"We develop robots that help people"

With its practice-oriented focus, the Group for Neuroinformatics and Cognitive Robotics has been advancing the use of assistive robotics in care, rehabilitation and retail for 25 years. In an interview, Prof. Horst Michael Groß, head of the group, explains where robots are already relieving people in everyday life and how they can become a reliable partner in care.

Prof. Groß und Mitarbeiter am Roboter TU Ilmenau/Eleonora Hamburg
In the MORPHIA project, Prof. Horst-Michael Groß and Tim Wengefeld (M.Sc.) are testing how assistance robots, embedded in a network of caregivers and relatives, can support elderly people in their everyday lives.

Hello Prof. Groß, your group has two focal points: the development of machine intelligence and of assistance robotics. What exactly do you mean by this?

At our group we are developing social assistance robots that interact with people and provide services for them. We are pursuing different lines of application: On the one hand robotics in retail. In 1998, we started to develop shopping assistance robots, and in 2007 we were able to present the world's first shopping pilot. A second focus area concerns robots in home care, which live together as partners with a person in need of support and perform certain tasks there. The third field of application is the use of robotics in rehabilitation, for example when patients are to be motivated to walk correctly again after orthopedic surgery or after a stroke. In this case, the robot serves as a machine physiotherapist who is available in addition to human therapists outside their working hours.

These applications require a lot of recognition. The robot must recognize where a human is located, what activity he is currently performing, and how he is moving. To do this, we use machine learning methods and techniques from neuroinformatics, another mainstay of our field. We train the robots using application-specific data material so that they can then perform these tasks correctly. For example, the robot learns where a person in the apartment typically is at a certain time of day. In this respect, neural networks and deep learning methods are tools for us to make the robot intelligent. The two fields of research therefore complement each other perfectly.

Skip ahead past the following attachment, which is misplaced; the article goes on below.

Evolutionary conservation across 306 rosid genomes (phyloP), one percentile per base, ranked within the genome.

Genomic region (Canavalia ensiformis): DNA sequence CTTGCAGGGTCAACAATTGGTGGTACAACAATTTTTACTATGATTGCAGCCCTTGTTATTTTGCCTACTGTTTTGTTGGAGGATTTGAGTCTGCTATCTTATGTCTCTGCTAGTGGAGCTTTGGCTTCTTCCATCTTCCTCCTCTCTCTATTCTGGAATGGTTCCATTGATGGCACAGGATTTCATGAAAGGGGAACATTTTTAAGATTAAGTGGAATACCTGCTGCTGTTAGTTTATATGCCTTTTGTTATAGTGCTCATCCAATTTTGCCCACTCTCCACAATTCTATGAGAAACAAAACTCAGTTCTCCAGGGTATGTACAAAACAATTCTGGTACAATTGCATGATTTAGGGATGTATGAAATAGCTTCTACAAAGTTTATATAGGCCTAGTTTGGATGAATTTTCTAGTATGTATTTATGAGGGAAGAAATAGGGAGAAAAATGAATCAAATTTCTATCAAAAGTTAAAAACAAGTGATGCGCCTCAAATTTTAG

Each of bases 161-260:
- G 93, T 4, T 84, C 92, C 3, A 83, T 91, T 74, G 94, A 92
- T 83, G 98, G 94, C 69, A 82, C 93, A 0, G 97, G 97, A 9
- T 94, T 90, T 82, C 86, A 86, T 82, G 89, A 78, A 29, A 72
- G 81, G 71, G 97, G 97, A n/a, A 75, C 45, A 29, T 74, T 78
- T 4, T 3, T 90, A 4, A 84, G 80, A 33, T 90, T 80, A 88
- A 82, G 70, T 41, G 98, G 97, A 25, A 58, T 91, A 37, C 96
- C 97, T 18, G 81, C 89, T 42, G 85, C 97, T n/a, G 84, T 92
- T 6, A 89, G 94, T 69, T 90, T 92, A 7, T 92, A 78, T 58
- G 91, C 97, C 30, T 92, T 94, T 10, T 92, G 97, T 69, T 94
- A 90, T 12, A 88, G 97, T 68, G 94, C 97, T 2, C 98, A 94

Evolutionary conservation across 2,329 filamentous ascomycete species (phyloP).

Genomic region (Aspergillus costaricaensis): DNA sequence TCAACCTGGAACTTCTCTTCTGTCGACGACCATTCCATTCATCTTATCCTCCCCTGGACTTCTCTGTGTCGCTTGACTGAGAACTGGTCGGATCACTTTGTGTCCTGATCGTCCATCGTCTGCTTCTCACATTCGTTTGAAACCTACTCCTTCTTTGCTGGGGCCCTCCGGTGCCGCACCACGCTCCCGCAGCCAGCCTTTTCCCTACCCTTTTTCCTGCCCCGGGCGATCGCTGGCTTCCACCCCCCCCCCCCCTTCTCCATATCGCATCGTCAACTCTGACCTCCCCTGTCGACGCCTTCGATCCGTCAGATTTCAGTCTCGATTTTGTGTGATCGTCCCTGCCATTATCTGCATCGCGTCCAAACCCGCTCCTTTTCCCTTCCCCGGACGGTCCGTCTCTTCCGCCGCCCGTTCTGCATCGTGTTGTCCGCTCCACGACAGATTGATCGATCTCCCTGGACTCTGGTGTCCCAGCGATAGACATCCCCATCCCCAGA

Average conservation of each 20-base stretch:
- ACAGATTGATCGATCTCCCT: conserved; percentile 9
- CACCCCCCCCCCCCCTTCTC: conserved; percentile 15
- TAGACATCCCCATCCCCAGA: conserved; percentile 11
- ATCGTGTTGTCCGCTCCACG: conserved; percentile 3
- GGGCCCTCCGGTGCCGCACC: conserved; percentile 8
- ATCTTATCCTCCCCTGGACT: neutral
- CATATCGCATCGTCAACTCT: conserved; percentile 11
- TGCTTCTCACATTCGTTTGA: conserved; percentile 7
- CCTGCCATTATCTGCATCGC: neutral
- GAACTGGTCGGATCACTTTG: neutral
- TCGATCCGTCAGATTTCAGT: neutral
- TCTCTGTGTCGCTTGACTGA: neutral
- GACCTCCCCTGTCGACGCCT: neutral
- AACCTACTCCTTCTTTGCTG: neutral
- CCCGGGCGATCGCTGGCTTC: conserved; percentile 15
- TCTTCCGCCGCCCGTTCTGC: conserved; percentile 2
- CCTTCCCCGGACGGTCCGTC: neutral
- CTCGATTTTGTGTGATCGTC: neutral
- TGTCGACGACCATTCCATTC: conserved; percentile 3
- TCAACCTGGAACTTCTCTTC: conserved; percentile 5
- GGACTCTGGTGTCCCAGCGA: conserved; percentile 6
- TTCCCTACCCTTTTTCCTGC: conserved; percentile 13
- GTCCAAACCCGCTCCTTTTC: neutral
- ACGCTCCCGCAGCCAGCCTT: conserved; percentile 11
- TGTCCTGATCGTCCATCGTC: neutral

How can robots support people in their everyday lives?

Robots should take over tasks that are tiring or time-consuming for humans. In rehab, for example, robots are available late into the evening and even at weekends for gait training, i.e. outside the physiotherapists' working hours. Or in retail: When we presented the shopping assistance robot TOOMAS in 2007, it was used for one and a half years as a shopping pilot in three TOOM stores. That was the first practical test: robotics is therefore not just a research topic, but can already be used in everyday life. The robot helped several thousand customers find items in the DIY store, saving them from asking questions that would otherwise have been directed to the employees. After all, most customers want to know where they can find something. That's time that employees then lack in providing customers with competent advice, for example on assembly or renovation problems.

How widespread are robots in everyday life already?

That clearly depends on the particular field of application. Retail is definitely the most advanced. Today, you can already find inventory robots in clothing stores or supermarkets as a matter of course. Robots were not used in rehabilitation until later. In this field, we had the first projects with clinics in Bad Liebenstein and Eisenberg since 2014. One of these projects also gave rise to a company, Tediro, Robotics for Therapy and Diagnostics, which aims to bring robotic assistance systems for clinics to the market. The robotic solution developed by the company is already about to be put into practice.

The use of robotics is most difficult in home care - not only because of the very demanding operating environment but also because the business models and thus the financing concepts are still lacking here. In practical tests, however, we notice that the robots are well received by seniors, but at the moment there is simply still a lack of payers, such as long-term care insurance companies.

In your field, you are working on the MORPHIA project, among other things, on the development of assistance robots in care, and are pursuing an exciting approach.